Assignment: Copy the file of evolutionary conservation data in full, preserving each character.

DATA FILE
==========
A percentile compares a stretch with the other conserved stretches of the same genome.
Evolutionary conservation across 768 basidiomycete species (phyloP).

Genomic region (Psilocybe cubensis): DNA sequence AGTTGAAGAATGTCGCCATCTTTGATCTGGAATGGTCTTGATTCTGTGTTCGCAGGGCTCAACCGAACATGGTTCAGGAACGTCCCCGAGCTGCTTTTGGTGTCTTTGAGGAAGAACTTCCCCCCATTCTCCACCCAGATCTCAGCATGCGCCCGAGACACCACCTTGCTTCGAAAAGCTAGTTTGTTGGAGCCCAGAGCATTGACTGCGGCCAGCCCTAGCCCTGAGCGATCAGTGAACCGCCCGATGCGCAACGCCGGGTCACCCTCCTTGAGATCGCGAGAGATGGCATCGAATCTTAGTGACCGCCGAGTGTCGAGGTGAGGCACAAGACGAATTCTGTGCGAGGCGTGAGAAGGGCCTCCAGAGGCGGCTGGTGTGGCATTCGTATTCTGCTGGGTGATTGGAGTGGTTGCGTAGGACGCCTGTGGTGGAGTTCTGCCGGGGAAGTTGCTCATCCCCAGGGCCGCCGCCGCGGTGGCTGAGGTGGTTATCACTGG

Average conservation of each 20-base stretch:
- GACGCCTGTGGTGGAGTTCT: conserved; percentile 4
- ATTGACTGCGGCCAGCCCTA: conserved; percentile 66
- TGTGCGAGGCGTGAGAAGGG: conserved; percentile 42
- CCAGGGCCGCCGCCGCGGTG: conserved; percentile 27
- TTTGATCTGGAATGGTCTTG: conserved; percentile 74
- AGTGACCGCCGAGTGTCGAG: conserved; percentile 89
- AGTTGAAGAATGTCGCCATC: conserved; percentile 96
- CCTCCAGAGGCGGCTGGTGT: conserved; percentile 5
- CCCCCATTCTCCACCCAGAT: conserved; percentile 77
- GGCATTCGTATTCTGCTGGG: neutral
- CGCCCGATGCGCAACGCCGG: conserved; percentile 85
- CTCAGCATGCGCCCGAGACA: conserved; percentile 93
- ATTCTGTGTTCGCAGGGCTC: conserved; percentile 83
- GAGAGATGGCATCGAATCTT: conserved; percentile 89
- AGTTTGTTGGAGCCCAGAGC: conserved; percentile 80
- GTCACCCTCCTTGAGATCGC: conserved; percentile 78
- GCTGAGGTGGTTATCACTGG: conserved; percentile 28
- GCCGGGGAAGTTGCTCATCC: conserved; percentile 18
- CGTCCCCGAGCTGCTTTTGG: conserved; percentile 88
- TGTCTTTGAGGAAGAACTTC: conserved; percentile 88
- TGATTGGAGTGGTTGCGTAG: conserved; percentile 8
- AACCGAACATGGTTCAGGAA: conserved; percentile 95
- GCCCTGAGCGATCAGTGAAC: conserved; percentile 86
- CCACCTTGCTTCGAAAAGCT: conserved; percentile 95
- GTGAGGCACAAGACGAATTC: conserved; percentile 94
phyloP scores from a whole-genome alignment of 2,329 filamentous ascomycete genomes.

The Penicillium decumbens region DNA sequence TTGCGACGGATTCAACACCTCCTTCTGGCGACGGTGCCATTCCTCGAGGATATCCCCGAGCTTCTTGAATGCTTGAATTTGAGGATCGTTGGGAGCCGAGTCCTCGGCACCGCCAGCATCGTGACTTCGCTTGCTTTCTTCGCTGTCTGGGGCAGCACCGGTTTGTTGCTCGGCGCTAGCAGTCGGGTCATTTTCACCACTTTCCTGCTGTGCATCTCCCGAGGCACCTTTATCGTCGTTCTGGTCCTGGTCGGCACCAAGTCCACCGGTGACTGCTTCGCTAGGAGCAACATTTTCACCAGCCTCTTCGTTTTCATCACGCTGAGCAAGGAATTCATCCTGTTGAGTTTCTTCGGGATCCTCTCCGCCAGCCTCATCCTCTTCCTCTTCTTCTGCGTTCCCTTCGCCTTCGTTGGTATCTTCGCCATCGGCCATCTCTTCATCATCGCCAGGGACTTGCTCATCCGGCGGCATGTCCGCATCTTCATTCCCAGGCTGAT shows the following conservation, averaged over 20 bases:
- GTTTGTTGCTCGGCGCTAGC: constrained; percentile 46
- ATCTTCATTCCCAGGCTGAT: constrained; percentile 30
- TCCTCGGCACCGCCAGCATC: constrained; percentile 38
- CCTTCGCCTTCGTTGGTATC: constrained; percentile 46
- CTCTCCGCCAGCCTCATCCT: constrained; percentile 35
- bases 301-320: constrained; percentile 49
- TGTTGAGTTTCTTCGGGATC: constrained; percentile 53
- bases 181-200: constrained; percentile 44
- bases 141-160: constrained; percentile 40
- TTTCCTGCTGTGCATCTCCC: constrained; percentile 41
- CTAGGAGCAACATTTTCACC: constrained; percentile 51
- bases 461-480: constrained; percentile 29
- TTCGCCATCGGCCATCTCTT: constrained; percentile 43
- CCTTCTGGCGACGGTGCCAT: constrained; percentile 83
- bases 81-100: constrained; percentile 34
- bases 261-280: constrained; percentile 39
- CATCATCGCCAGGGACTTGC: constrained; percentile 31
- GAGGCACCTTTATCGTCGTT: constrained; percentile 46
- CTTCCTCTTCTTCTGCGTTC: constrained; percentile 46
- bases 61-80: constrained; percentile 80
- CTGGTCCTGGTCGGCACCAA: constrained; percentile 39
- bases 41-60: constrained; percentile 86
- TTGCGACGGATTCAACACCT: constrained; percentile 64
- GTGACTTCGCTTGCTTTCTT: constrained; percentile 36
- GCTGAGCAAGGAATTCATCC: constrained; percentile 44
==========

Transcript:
A percentile compares a stretch with the other conserved stretches of the same genome.
Evolutionary conservation across 768 basidiomycete species (phyloP).

Genomic region (Psilocybe cubensis): DNA sequence AGTTGAAGAATGTCGCCATCTTTGATCTGGAATGGTCTTGATTCTGTGTTCGCAGGGCTCAACCGAACATGGTTCAGGAACGTCCCCGAGCTGCTTTTGGTGTCTTTGAGGAAGAACTTCCCCCCATTCTCCACCCAGATCTCAGCATGCGCCCGAGACACCACCTTGCTTCGAAAAGCTAGTTTGTTGGAGCCCAGAGCATTGACTGCGGCCAGCCCTAGCCCTGAGCGATCAGTGAACCGCCCGATGCGCAACGCCGGGTCACCCTCCTTGAGATCGCGAGAGATGGCATCGAATCTTAGTGACCGCCGAGTGTCGAGGTGAGGCACAAGACGAATTCTGTGCGAGGCGTGAGAAGGGCCTCCAGAGGCGGCTGGTGTGGCATTCGTATTCTGCTGGGTGATTGGAGTGGTTGCGTAGGACGCCTGTGGTGGAGTTCTGCCGGGGAAGTTGCTCATCCCCAGGGCCGCCGCCGCGGTGGCTGAGGTGGTTATCACTGG

Average conservation of each 20-base stretch:
- GACGCCTGTGGTGGAGTTCT: conserved; percentile 4
- ATTGACTGCGGCCAGCCCTA: conserved; percentile 66
- TGTGCGAGGCGTGAGAAGGG: conserved; percentile 42
- CCAGGGCCGCCGCCGCGGTG: conserved; percentile 27
- TTTGATCTGGAATGGTCTTG: conserved; percentile 74
- AGTGACCGCCGAGTGTCGAG: conserved; percentile 89
- AGTTGAAGAATGTCGCCATC: conserved; percentile 96
- CCTCCAGAGGCGGCTGGTGT: conserved; percentile 5
- CCCCCATTCTCCACCCAGAT: conserved; percentile 77
- GGCATTCGTATTCTGCTGGG: neutral
- CGCCCGATGCGCAACGCCGG: conserved; percentile 85
- CTCAGCATGCGCCCGAGACA: conserved; percentile 93
- ATTCTGTGTTCGCAGGGCTC: conserved; percentile 83
- GAGAGATGGCATCGAATCTT: conserved; percentile 89
- AGTTTGTTGGAGCCCAGAGC: conserved; percentile 80
- GTCACCCTCCTTGAGATCGC: conserved; percentile 78
- GCTGAGGTGGTTATCACTGG: conserved; percentile 28
- GCCGGGGAAGTTGCTCATCC: conserved; percentile 18
- CGTCCCCGAGCTGCTTTTGG: conserved; percentile 88
- TGTCTTTGAGGAAGAACTTC: conserved; percentile 88
- TGATTGGAGTGGTTGCGTAG: conserved; percentile 8
- AACCGAACATGGTTCAGGAA: conserved; percentile 95
- GCCCTGAGCGATCAGTGAAC: conserved; percentile 86
- CCACCTTGCTTCGAAAAGCT: conserved; percentile 95
- GTGAGGCACAAGACGAATTC: conserved; percentile 94
phyloP scores from a whole-genome alignment of 2,329 filamentous ascomycete genomes.

The Penicillium decumbens region DNA sequence TTGCGACGGATTCAACACCTCCTTCTGGCGACGGTGCCATTCCTCGAGGATATCCCCGAGCTTCTTGAATGCTTGAATTTGAGGATCGTTGGGAGCCGAGTCCTCGGCACCGCCAGCATCGTGACTTCGCTTGCTTTCTTCGCTGTCTGGGGCAGCACCGGTTTGTTGCTCGGCGCTAGCAGTCGGGTCATTTTCACCACTTTCCTGCTGTGCATCTCCCGAGGCACCTTTATCGTCGTTCTGGTCCTGGTCGGCACCAAGTCCACCGGTGACTGCTTCGCTAGGAGCAACATTTTCACCAGCCTCTTCGTTTTCATCACGCTGAGCAAGGAATTCATCCTGTTGAGTTTCTTCGGGATCCTCTCCGCCAGCCTCATCCTCTTCCTCTTCTTCTGCGTTCCCTTCGCCTTCGTTGGTATCTTCGCCATCGGCCATCTCTTCATCATCGCCAGGGACTTGCTCATCCGGCGGCATGTCCGCATCTTCATTCCCAGGCTGAT shows the following conservation, averaged over 20 bases:
- GTTTGTTGCTCGGCGCTAGC: constrained; percentile 46
- ATCTTCATTCCCAGGCTGAT: constrained; percentile 30
- TCCTCGGCACCGCCAGCATC: constrained; percentile 38
- CCTTCGCCTTCGTTGGTATC: constrained; percentile 46
- CTCTCCGCCAGCCTCATCCT: constrained; percentile 35
- bases 301-320: constrained; percentile 49
- TGTTGAGTTTCTTCGGGATC: constrained; percentile 53
- bases 181-200: constrained; percentile 44
- bases 141-160: constrained; percentile 40
- TTTCCTGCTGTGCATCTCCC: constrained; percentile 41
- CTAGGAGCAACATTTTCACC: constrained; percentile 51
- bases 461-480: constrained; percentile 29
- TTCGCCATCGGCCATCTCTT: constrained; percentile 43
- CCTTCTGGCGACGGTGCCAT: constrained; percentile 83
- bases 81-100: constrained; percentile 34
- bases 261-280: constrained; percentile 39
- CATCATCGCCAGGGACTTGC: constrained; percentile 31
- GAGGCACCTTTATCGTCGTT: constrained; percentile 46
- CTTCCTCTTCTTCTGCGTTC: constrained; percentile 46
- bases 61-80: constrained; percentile 80
- CTGGTCCTGGTCGGCACCAA: constrained; percentile 39
- bases 41-60: constrained; percentile 86
- TTGCGACGGATTCAACACCT: constrained; percentile 64
- GTGACTTCGCTTGCTTTCTT: constrained; percentile 36
- GCTGAGCAAGGAATTCATCC: constrained; percentile 44